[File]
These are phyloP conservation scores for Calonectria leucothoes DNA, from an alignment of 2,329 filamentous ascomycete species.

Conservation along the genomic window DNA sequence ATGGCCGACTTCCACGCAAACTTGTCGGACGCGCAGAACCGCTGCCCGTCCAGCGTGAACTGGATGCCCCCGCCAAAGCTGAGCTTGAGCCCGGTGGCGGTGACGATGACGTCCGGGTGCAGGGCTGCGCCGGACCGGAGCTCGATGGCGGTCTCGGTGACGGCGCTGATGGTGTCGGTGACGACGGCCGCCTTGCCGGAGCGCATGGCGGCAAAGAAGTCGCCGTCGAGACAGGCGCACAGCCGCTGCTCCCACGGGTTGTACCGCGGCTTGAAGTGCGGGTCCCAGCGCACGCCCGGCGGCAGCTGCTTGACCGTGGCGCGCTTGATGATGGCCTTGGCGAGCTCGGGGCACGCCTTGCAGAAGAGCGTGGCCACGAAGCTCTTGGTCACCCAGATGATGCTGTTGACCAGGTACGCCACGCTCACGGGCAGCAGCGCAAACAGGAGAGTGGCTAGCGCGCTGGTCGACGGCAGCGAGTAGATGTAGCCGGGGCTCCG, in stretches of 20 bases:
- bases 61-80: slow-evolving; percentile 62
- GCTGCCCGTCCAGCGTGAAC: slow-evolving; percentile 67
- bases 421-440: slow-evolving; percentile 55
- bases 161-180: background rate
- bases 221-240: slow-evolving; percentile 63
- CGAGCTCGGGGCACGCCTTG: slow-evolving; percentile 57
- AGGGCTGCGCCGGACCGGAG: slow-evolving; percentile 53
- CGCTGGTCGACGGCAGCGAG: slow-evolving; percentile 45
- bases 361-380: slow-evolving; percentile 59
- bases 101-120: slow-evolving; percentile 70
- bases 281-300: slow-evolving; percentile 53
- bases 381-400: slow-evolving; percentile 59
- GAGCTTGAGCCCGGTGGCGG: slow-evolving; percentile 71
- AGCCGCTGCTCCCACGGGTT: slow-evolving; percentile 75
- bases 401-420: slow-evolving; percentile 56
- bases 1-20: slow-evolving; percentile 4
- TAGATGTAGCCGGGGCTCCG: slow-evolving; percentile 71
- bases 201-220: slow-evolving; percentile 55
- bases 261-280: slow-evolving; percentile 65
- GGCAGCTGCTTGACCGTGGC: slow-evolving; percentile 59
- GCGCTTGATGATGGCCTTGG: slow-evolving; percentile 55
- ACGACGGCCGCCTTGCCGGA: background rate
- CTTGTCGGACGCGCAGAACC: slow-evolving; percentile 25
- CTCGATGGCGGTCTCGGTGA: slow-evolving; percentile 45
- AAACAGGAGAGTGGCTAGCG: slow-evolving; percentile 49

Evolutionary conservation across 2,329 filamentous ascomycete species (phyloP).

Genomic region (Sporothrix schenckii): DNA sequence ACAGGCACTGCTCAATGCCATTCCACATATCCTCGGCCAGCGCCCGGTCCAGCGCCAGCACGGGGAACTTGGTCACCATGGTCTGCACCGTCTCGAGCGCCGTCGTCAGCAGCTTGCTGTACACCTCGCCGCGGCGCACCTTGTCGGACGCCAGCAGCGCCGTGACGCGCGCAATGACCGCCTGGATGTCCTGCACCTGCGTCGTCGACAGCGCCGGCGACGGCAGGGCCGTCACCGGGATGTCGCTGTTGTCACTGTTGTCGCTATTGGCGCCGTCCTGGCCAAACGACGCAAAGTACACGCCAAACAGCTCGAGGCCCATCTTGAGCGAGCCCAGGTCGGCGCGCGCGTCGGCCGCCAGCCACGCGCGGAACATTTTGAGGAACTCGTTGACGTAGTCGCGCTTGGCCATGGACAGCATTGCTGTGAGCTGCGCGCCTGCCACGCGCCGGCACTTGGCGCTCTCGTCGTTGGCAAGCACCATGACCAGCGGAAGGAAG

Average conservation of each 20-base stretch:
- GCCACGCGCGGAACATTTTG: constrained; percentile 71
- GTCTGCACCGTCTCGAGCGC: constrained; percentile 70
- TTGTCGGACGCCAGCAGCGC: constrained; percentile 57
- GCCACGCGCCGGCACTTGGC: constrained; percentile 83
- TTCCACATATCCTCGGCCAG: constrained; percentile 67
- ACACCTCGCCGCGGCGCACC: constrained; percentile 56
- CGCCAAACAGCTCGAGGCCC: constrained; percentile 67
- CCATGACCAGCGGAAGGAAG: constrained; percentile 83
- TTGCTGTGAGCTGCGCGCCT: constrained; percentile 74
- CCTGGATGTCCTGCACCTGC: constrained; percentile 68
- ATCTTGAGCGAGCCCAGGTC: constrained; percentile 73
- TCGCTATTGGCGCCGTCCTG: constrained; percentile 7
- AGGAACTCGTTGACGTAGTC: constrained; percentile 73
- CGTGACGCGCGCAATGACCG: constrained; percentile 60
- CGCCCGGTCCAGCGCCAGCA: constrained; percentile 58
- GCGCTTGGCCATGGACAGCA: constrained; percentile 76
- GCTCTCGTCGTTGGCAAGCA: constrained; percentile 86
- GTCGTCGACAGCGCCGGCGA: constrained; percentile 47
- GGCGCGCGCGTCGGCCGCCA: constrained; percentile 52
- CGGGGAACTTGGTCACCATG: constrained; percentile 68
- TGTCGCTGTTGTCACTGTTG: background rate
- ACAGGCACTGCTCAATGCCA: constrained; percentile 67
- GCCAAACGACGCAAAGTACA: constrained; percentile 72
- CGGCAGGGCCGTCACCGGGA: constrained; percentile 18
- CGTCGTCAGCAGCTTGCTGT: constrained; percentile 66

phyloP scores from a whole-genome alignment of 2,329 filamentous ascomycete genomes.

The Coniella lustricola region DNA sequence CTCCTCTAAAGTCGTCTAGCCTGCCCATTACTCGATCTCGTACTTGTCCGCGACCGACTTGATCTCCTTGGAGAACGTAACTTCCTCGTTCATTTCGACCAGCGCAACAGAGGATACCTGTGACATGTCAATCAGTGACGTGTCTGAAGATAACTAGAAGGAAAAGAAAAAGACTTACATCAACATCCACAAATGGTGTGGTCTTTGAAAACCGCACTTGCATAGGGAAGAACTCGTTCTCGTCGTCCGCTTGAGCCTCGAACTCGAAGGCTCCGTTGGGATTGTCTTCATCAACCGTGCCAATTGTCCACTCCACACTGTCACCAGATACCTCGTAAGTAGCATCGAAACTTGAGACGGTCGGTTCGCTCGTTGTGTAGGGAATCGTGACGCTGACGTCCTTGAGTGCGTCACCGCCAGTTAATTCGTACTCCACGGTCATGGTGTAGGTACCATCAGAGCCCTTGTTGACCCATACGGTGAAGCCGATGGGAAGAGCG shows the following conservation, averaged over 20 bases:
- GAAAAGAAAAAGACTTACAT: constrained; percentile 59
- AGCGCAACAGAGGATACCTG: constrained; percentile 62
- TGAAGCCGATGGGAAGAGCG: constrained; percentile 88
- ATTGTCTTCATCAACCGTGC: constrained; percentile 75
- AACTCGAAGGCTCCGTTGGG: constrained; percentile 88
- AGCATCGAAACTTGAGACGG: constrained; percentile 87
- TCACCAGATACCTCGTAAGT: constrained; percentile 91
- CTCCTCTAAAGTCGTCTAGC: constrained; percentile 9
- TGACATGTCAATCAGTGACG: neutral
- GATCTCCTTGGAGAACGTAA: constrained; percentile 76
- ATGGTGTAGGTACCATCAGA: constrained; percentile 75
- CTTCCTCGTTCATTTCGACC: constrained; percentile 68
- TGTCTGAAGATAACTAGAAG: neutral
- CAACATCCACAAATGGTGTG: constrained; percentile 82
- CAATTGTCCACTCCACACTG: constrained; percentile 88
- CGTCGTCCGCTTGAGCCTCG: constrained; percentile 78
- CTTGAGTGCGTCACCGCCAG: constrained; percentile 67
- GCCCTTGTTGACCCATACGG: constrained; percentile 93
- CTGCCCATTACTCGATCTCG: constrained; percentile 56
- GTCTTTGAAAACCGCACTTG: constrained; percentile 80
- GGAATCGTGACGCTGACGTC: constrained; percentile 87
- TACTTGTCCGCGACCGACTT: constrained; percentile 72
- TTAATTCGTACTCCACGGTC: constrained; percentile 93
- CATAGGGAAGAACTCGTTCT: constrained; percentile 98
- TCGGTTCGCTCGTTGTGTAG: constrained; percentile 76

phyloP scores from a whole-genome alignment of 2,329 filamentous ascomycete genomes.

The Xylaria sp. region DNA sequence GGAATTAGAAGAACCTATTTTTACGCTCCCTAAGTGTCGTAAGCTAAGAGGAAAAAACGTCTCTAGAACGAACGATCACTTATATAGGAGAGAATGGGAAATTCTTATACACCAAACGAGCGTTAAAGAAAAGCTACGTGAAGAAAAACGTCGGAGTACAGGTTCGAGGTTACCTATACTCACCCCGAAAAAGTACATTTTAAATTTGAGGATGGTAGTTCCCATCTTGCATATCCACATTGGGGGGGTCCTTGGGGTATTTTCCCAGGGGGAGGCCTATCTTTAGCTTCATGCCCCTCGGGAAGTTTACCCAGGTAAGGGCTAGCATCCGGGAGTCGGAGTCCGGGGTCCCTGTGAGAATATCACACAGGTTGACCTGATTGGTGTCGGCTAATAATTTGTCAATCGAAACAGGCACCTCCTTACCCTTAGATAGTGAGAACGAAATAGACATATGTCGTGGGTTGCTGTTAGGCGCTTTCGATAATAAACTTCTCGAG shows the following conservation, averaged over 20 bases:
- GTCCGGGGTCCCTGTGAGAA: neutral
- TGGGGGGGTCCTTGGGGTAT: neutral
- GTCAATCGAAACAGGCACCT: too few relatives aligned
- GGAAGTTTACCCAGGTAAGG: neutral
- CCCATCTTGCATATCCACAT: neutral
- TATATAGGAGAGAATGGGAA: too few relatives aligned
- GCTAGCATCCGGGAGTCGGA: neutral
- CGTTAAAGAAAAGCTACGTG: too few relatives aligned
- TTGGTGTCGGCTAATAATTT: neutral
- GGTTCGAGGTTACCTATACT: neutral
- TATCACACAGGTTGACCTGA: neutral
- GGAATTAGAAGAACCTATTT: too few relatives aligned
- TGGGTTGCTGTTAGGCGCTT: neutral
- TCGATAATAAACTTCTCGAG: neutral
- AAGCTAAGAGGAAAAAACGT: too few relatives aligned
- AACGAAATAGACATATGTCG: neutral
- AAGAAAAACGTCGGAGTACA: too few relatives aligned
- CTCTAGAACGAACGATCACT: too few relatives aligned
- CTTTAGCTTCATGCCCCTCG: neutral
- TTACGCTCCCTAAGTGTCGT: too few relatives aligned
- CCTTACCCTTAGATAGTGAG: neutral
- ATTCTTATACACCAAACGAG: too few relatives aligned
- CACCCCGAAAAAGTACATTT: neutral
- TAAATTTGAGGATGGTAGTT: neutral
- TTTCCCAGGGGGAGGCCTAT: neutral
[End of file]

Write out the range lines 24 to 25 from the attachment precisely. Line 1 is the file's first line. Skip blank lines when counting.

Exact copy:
- ACGACGGCCGCCTTGCCGGA: background rate
- CTTGTCGGACGCGCAGAACC: slow-evolving; percentile 25